Archive is open to the public: Tuesday 10AM to 2PM and by appointment.

Vivian and Irwin Miller Archive

In 2015 the JHSFC Archive was named the Vivian and Irwin Miller Archive - honoring their tireless efforts to leave a legacy which enables future generations to study the story of our Jewish communities, their evolution, their people, their successes and their important contributions.

Under the leadership of Irwin Miller, the founder and first president of the Jewish Historical Society and his wife Vivian, the JHSFC continues to maintain the only Jewish archive in Fairfield County. It is an unparalleled resource for students, researchers, organizations and residents. The archive has preserved the records of a Jewish presence in this region since 1698. Located at 990 Hope Street [Rear] in Stamford, CT the Archives house thousands of documents, articles, photos, oral histories, and artifacts collected from individuals, organizations and through our own research.

Our holdings include family histories, family papers and family trees. In addition there is access to many Jewish organizational records, materials and publications for the geographical area from (east to west) Greenwich to Westport and (north) to Newtown. Volunteers currently maintain the archive repository and are pleased to assist with research.

Archival Collections

Through our archive - the only dedicated Jewish archive in Fairfield County - we research, record, and maintain our communities' collective memories from our area's first recorded Jewish presence in the late 1600s to the present.

The JHSFC Archive opened in 1985 in a closet on the second floor of the Stamford JCC. When the collection "morphed" from 6 square feet of material to 75 feet, it was moved to "Kitchen Space" on the second floor of the JCC. When that was outgrown in 1995, it was necessary to move the Archive out of the JCC entirely and into a 200 square-foot space at 1072 Hope Street. Since then every five years or so, a move was made necessary by outgrowing our space!

Ultimately, thanks to the generosity of the Freedman Family, the Archive has resided on Hope Street since 2010. Our collection consists of documents, photographs, histories, artifacts donated by institutions, organizations, families and individuals, and local Jewish publications.

JHSFC Collections include:

ADL & Anti Semitism

Agudath Shalom

American Jewish Committee

Amit Women

Bi-Cultural Day School

B'nai B'rith

B'nai B'rith Times

B'nai B'rith Women

Board of Rabbis, Stamford/Greenwich

Boston University

Brandeis Women

Camp Jaycee

Carmel Academy

Center Women JCC

Chabad Lubavitch

Chabad Lubavitch Greenwich

Chavurat Aytz Chaim

City of Stamford


Fellowship of Jewish Learning

Greenwich Hadassah

Greenwich Reform Congregation

Hebrew Ladies Educational League

Holocaust Child Survivors of Connecticut

Independent Lodge

Interfaith council of SW CT

JCC Nursery School

Jewish Community Center

Jewish Community Endowment Foudation

Jewish Community Endowment Fund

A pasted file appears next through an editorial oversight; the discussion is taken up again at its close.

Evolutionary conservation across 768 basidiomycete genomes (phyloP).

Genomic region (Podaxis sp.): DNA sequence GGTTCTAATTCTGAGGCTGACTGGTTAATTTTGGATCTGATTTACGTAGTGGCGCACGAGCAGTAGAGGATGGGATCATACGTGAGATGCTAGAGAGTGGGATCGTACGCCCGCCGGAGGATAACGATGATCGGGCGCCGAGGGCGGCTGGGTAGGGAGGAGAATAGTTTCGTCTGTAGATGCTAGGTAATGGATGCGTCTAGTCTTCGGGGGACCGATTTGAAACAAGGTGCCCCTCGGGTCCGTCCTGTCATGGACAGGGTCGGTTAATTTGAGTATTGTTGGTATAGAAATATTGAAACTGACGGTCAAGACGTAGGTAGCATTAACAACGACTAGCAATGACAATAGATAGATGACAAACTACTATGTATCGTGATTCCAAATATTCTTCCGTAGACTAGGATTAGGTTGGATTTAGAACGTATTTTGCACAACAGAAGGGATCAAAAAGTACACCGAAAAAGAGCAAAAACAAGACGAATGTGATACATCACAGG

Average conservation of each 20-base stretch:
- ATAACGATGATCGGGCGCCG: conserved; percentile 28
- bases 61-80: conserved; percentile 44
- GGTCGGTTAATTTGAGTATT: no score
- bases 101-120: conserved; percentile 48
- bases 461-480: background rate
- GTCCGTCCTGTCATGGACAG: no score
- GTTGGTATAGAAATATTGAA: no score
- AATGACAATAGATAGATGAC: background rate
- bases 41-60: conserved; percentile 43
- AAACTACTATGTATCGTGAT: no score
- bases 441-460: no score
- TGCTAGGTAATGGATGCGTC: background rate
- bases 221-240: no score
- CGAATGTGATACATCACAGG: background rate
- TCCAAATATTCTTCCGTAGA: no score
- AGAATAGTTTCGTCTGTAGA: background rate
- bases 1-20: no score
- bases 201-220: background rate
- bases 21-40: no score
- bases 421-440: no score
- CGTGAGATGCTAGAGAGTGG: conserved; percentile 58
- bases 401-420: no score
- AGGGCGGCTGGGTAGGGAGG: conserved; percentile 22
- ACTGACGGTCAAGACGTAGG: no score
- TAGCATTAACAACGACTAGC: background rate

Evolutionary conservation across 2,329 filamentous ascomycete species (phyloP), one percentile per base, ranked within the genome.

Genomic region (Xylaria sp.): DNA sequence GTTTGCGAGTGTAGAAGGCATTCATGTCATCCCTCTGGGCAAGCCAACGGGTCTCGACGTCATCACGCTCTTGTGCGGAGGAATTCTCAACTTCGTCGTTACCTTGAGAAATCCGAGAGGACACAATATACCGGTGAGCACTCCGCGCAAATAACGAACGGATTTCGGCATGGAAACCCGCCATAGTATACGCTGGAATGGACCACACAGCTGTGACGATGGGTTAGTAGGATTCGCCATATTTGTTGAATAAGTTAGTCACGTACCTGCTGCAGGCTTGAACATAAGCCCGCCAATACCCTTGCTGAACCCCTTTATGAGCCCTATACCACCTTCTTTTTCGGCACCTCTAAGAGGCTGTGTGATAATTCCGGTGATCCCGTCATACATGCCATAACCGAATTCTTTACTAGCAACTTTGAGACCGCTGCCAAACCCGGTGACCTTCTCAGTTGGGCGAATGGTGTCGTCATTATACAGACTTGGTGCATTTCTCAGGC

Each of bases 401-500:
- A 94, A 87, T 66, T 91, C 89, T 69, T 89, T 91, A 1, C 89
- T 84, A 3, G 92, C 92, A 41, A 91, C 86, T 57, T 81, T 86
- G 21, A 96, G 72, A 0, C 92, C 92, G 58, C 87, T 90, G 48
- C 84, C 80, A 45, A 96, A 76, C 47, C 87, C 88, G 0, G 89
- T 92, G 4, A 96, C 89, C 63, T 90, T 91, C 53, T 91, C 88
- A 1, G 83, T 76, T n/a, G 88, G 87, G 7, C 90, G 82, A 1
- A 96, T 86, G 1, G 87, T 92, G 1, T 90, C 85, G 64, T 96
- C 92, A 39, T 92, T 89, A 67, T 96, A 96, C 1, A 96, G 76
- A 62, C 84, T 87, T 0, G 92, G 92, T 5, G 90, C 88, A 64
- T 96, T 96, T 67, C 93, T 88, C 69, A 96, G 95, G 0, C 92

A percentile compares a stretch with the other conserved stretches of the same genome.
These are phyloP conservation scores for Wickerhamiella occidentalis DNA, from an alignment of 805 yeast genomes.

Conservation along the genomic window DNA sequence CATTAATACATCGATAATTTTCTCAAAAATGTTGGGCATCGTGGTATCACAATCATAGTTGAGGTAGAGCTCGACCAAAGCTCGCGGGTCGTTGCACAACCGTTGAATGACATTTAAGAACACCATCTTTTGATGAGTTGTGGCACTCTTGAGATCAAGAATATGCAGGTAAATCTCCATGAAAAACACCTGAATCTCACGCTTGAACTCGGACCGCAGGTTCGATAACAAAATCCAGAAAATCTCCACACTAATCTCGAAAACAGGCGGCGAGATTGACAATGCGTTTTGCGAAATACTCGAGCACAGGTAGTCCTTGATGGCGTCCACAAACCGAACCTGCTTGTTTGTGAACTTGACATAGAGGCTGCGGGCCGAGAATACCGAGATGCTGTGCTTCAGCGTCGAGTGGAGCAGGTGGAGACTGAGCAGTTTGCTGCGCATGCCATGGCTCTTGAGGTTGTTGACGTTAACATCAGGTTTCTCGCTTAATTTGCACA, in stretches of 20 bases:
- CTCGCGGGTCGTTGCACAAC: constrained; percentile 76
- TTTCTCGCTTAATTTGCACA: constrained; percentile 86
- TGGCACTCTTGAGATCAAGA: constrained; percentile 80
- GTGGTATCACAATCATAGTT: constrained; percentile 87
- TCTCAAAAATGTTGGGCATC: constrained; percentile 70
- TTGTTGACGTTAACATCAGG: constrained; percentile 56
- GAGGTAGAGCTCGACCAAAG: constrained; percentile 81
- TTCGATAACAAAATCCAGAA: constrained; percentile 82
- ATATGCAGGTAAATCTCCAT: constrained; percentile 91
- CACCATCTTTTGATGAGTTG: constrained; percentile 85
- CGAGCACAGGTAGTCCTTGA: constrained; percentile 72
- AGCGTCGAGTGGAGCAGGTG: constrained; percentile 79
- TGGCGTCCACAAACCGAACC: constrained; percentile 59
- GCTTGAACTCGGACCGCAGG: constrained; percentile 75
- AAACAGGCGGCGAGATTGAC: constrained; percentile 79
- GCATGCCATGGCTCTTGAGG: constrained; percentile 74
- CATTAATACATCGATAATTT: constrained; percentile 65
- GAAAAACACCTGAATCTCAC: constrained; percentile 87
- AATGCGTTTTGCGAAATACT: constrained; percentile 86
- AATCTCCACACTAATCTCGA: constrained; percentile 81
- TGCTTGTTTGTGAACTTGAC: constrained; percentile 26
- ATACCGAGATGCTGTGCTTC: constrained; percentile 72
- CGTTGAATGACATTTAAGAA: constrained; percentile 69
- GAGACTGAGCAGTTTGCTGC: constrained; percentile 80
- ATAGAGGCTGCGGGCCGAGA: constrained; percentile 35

Jewish Community Services

Jewish Family Service

Jewish Home

Jewish Home for Elderly

Jewish Ledger

Jewish Voice

Jewish War Veterans

Jewish Welfare Board

JWV Women's Auxiliary

Kiwanis Club

Knights of Pythias

Masons, Roosevelt Lodge

Mental Health Center


National Council of Jewish Women

New Canaan Jewish Group

ORT (Women's American)

Pioneer Women

Red Cross

Stamford Bar Association

Stamford High School

Stamford Jewish

Stamford Jewish Center

Stamford Theater Works

Temple Beth El

Temple Bnai Chaim

Temple Sholom

Temple Sinai

UJA Greenwich

United Jewish Appeal

United Jewish Federation

Vaad Hakashrus of Fairfield County

Women's American ORT

Yeshiva Bais Binyomin Talmud Research Center

Young Israel Synagogue



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What are Archives?

Archives are the documentary by-product of human activity retained for their long-term value.


They are contemporary records created by individuals and organizations as they go about their business and therefore provide a direct window on past events. They come in a wide range of formats including written, photographic, moving image, sound, digital and analogue. Archives are held by public and private institutions and individuals around the world.

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Why Archiving?

Archives are witnesses to the past. They provide evidence, explanation and justification both for past actions and current decisions. 


Archives enable society to undertake a wide range of roles that enable civilized communities to take root and flourish, from enabling education and research, providing entertainment and leisure, to protecting human rights and confirming identity. Archives are unique, contemporaneous records and so once lost cannot be replaced. It is only through proper identification, care and wide access that the vital role that archives has can be fully realized to the benefit of humanity.

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